Is lender’s title insurance required for a refinance? – Yes, you must buy a new lender’s title insurance policy when refinancing. The requirement applies even if using the same lender for the new loan. However, a discount may be available if refinancing when your loan is not more than ten years old. If you availed yourself of the homes for heroes program in your area, you can also get a discount for title services.
2. Owner’s Title Insurance
Owner’s title insurance is optional. The policy protects the homebuyer’s equity in the property. Furthermore, the policy covers the buyer’s right to live in the home even if a claim arises after purchase.
Do you need owner’s title insurance? – Since it’s not mandatory, you may want to skip an owner’s title insurance policy to save money. Many buyers may not consider purchasing the policy, especially if the title search reveals no defects.
However, ownership of real estate isn’t always simple. A title defect after closing your mortgage could come with legal costs. You also risk losing your home as well as your financial investment. A title insurance policy protects against both financial loss and your home, so you should certainly consider it.
Do you need the owner’s title insurance to refinance? – You only buy the owner’s title insurance once. The policy stays in effect even after refinancing, so you are not required to renew or replace it. You also aren’t required to have owner’s title insurance to refinance your home.
What Does Title Insurance Protect You From?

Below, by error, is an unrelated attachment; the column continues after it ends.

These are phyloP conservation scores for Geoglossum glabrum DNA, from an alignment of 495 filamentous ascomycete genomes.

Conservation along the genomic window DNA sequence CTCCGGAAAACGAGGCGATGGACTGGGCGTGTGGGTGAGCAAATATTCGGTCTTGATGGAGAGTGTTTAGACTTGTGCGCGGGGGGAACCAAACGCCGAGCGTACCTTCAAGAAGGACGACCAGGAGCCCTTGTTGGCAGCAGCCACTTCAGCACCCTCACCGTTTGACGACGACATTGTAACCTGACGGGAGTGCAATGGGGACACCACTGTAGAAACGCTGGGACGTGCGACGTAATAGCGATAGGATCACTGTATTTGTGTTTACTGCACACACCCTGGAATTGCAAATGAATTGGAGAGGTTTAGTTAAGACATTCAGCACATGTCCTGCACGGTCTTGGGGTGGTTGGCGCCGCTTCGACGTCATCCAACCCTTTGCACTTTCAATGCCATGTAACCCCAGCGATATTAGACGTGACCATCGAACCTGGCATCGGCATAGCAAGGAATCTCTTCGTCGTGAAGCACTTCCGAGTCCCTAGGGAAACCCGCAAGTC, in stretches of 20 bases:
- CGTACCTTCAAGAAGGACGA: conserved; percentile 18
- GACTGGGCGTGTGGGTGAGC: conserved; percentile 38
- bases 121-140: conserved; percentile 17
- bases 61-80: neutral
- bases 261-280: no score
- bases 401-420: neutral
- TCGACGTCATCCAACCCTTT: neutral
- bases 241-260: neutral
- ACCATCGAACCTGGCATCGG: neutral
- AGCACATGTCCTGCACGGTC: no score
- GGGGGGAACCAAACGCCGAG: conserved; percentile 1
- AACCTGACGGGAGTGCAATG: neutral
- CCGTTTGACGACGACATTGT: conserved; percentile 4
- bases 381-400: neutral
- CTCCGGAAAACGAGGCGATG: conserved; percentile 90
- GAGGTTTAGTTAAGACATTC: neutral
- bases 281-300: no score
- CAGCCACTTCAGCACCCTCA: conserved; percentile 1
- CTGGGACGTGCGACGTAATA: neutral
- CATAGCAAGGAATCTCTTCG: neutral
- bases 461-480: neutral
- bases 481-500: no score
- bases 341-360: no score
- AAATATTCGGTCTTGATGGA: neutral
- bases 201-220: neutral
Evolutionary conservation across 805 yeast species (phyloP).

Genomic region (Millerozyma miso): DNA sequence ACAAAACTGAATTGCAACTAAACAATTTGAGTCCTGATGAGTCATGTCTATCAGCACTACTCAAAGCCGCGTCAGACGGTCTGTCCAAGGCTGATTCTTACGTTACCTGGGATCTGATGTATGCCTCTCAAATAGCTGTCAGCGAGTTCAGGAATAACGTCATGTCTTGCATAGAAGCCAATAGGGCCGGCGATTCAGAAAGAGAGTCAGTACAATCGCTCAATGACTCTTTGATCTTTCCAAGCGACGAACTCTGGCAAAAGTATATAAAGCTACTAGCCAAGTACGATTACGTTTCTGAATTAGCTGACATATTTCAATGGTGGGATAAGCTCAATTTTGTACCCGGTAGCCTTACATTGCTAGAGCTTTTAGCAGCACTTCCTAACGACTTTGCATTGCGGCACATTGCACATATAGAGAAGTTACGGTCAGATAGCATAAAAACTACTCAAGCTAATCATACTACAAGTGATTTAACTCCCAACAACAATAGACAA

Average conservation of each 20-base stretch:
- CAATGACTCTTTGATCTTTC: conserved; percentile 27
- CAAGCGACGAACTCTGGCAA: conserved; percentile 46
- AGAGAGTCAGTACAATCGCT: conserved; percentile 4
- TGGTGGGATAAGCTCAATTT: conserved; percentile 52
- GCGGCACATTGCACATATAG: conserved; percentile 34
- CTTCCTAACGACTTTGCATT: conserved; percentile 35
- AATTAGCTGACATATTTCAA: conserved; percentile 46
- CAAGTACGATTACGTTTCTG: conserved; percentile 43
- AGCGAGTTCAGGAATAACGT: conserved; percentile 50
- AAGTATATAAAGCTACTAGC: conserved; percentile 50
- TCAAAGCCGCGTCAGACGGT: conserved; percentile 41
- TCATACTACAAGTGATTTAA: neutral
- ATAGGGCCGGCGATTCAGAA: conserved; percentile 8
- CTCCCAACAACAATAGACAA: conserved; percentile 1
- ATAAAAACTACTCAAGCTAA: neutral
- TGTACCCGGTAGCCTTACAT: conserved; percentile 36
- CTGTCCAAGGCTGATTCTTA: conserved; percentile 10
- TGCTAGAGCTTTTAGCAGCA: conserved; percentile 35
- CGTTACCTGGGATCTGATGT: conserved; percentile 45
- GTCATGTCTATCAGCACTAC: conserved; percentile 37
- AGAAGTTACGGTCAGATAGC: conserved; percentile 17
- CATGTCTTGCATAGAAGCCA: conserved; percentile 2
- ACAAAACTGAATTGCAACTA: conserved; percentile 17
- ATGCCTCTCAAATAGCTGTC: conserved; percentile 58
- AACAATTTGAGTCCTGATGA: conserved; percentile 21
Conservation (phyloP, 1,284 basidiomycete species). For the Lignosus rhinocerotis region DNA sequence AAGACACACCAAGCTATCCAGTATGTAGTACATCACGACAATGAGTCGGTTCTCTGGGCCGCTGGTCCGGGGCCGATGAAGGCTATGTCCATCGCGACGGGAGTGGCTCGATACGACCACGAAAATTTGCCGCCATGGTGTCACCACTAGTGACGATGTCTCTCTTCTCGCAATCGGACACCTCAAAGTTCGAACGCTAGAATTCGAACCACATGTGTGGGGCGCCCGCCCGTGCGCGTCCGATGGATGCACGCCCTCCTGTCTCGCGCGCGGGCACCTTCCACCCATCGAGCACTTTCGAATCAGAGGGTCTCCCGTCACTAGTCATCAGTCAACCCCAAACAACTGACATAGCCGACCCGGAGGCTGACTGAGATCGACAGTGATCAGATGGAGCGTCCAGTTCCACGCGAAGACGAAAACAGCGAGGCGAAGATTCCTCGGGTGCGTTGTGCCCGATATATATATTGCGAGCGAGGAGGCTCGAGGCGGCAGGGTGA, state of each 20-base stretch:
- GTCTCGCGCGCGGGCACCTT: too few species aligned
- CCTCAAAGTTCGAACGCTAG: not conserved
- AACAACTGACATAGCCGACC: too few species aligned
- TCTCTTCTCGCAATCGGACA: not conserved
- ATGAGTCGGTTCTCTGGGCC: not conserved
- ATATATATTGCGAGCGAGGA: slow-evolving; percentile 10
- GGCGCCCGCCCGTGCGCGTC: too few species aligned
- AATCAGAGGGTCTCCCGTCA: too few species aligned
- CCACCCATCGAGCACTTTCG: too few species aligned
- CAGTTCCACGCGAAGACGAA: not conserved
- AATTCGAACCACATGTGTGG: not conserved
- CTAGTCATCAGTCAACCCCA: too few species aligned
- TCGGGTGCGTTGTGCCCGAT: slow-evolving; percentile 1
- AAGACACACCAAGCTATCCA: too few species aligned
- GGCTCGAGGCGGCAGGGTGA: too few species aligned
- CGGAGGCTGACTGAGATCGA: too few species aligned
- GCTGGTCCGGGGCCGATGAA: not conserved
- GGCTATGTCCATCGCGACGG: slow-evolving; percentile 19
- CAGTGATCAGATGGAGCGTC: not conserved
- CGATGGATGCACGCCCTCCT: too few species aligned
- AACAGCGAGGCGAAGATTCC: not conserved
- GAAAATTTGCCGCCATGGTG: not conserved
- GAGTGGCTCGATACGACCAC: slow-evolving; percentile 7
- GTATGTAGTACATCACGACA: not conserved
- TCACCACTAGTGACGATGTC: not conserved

There are many reasons that your title or ownership of a home could become a matter of dispute. This could cause you to lose possession of your home. Some of these undiscovered issues could include:
- A mistake in the ownership history
- An oversight by the title company
- A previously unknown heir
- A pending lawsuit or legal judgment
Luckily, owner’s title insurance protects against the following:
- Survey errors
- Boundary disputes
- Unpaid property taxes
- Property deed errors
- Conflicting wills
- Forge power of attorney
- Third-party ownership claim
- Forgery and fraud
- Flawed records
As a buyer, owner’s title insurance protects you for as long as you own or have interests in the property.
How Much Does Title Insurance Cost?
Sometimes, a homebuyer may negotiate to have the seller pay for the title insurance cost. Even if the cost falls to the buyer, the policy is not overly expensive. The fee ranges between $500 and $4,000. The cost depends on the state, insurance provider, and home’s purchase price.